Los Altos faces a rewrite of its regulations governing accessory dwelling units, thanks to recent state legislation.
The city’s Planning Commission April 16 began surveying the work ahead, as city staff outlined the impacts of three bills passed in the State Senate and Assembly.
Planning services manager Guido Persicone offered commissioners amendments to the city’s original ADU ordinance aimed at bringing the code into compliance. The commission is scheduled to further discuss the potential changes at its May 7 meeting.
Some of the major changes now required by legislation under Assembly Bill 881, Assembly Bill 68 and Senate Bill 13 include:
• Cities are required to allow junior ADUs (up to 500 square feet in size). Los Altos previously had no language addressing specific types of ADUs.
• Certain types of ADUs require a building permit, including “interior space conversions” in both single-family and multi-family dwellings, and detached units up to 800 square feet in size and 16 feet in height with minimum 4-foot side- and rear-yard setbacks.
• Owner-occupancy restrictions on standard ADUs are invalidated until 2025.
• Cities can no longer mandate replacement parking when a garage or carport is razed to make way for an ADU. No off-street parking is required for an ADU.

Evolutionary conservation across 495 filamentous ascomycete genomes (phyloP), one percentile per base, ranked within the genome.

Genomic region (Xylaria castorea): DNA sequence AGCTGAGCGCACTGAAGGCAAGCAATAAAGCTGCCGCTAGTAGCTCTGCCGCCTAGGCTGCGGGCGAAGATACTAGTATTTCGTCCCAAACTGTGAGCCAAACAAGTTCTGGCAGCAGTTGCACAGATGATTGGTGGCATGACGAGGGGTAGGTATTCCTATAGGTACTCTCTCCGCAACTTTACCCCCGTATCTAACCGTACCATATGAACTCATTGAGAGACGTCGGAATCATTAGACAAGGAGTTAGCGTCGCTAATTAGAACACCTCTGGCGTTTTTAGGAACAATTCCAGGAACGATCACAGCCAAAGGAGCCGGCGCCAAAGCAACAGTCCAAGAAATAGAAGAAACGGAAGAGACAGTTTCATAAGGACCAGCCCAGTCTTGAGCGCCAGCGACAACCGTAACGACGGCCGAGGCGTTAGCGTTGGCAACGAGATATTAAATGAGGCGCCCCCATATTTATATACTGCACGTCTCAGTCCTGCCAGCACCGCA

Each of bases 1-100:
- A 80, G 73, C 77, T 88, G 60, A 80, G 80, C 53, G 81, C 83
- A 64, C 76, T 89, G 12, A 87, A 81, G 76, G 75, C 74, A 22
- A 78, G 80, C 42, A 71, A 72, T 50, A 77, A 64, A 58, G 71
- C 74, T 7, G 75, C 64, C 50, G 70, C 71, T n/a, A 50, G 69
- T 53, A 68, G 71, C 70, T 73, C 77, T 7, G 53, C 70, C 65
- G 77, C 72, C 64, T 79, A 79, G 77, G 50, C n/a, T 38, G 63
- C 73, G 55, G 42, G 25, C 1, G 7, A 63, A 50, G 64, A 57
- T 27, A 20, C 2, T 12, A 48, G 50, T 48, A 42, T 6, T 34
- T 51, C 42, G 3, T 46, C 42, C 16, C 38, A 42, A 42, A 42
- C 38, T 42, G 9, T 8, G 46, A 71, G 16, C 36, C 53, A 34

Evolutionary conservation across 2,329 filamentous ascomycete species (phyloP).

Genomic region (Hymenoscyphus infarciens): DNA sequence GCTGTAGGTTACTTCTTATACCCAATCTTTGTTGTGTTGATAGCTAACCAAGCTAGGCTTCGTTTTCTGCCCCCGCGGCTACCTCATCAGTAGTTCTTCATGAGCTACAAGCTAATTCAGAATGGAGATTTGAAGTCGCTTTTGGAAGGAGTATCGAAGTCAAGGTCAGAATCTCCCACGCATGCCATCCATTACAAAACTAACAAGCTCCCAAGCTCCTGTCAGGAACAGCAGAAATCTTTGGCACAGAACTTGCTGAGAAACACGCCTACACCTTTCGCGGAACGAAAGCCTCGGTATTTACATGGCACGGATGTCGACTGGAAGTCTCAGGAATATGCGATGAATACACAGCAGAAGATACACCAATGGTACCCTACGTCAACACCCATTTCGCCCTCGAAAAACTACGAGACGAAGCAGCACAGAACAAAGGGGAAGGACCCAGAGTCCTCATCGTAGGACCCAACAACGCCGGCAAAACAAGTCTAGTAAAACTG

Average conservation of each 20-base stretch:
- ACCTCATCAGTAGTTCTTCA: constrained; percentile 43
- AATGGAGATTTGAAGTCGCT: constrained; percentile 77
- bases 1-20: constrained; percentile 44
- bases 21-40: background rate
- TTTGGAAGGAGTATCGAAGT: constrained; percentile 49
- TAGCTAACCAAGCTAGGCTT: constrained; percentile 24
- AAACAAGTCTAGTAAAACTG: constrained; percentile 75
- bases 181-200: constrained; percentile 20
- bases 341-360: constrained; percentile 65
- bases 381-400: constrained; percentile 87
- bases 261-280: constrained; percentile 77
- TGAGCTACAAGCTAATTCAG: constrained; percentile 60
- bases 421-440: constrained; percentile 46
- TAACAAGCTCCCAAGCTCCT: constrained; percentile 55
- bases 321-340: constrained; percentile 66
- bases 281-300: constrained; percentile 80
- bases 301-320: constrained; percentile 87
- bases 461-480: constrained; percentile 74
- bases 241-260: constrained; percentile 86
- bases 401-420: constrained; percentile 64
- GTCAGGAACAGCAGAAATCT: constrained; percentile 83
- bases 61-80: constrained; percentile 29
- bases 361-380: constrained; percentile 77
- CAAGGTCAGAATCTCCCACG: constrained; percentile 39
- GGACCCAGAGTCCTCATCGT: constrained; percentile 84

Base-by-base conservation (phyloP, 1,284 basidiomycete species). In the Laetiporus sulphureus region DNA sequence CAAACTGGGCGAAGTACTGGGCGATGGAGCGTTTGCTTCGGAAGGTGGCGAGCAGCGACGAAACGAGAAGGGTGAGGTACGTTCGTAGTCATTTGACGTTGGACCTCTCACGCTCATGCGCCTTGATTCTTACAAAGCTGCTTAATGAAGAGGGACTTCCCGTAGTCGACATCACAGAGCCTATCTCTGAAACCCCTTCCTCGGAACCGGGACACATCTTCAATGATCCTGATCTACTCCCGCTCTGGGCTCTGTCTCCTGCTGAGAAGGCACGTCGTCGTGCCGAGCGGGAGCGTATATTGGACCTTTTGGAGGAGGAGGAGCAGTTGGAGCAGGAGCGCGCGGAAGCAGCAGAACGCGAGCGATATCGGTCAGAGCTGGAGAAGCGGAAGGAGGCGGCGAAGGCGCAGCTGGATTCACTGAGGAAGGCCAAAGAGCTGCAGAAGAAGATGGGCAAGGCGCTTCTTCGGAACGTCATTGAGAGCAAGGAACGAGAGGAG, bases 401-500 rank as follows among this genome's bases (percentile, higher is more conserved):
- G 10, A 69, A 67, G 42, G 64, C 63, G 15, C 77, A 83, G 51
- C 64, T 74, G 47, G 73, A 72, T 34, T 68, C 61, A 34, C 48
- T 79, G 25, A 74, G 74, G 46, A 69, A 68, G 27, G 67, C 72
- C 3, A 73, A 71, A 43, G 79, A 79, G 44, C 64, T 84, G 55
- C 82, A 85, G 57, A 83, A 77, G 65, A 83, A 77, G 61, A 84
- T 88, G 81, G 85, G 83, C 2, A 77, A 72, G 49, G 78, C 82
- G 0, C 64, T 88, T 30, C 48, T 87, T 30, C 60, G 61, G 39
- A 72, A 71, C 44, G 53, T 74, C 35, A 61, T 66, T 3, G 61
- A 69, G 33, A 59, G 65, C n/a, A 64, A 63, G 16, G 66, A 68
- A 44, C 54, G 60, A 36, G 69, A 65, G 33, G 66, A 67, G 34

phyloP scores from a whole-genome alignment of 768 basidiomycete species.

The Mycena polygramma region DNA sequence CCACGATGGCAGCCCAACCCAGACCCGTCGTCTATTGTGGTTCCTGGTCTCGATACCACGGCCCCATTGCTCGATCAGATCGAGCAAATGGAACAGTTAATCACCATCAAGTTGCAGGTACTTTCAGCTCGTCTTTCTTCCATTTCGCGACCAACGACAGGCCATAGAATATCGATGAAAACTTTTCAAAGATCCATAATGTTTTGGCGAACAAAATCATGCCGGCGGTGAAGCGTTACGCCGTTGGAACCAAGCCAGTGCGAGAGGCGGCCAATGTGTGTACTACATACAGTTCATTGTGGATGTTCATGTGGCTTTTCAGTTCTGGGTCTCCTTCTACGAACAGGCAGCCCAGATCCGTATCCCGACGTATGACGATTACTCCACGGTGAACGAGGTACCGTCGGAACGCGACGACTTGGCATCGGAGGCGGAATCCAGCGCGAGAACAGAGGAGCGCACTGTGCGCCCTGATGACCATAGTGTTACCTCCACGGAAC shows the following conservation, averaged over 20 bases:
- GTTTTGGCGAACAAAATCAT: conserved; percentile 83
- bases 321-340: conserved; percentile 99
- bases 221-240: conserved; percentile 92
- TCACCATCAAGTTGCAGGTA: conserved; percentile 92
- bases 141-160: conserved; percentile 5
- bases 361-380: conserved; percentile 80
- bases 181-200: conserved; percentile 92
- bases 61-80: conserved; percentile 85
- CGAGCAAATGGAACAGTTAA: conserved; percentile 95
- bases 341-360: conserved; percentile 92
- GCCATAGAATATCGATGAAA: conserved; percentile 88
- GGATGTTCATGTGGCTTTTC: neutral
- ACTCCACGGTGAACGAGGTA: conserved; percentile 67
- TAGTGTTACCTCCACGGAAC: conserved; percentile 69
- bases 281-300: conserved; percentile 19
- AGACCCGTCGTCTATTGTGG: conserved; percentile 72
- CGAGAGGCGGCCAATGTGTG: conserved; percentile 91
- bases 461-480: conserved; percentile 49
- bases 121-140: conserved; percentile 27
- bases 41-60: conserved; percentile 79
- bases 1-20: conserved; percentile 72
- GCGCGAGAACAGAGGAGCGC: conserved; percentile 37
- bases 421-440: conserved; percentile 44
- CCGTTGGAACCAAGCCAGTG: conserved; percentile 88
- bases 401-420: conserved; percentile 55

• Cities must act on applications within 60 days of the application being deemed complete.
• Separate utility connections and similar fees cannot be charged to junior ADUs or standard ADUs converted from existing interior space, unless the ADU is proposed as part of a new single-family dwelling.
• Owners of existing ADUs may ask for a five-year delay in enforcement of building codes.
Commissioners suggested language changes, prompting city staff to consult with the state’s Department of Housing and Community Development. Many of the suggested changes centered on a proposed section on daylight planes, which drew opposition from commissioners and residents alike. The proposal, modeled after other cities’ ordinances, recommended starting the plane height at 7 feet at the property line and continuing inward at a 5:12 slope to a distance of 10 feet from the side and rear property lines.
“It will have a negative impact on the functionality and appearance of new ADUs, and thus become a barrier to building ADUs by making them impractical and/or unattractive,” resident Gary Hedden wrote to the commission.
Goldbar Builders LLC manager Greg Popovich agreed, asking for parameters to create a more “buildable, livable and aesthetically pleasing ADU design.”
Both Hedden and Popovich suggested starting the plane height at 8 feet at the property line, which commissioners agreed would suit the ordinance better.
For more information on ADUs, visit bit.ly/2xD2C1H.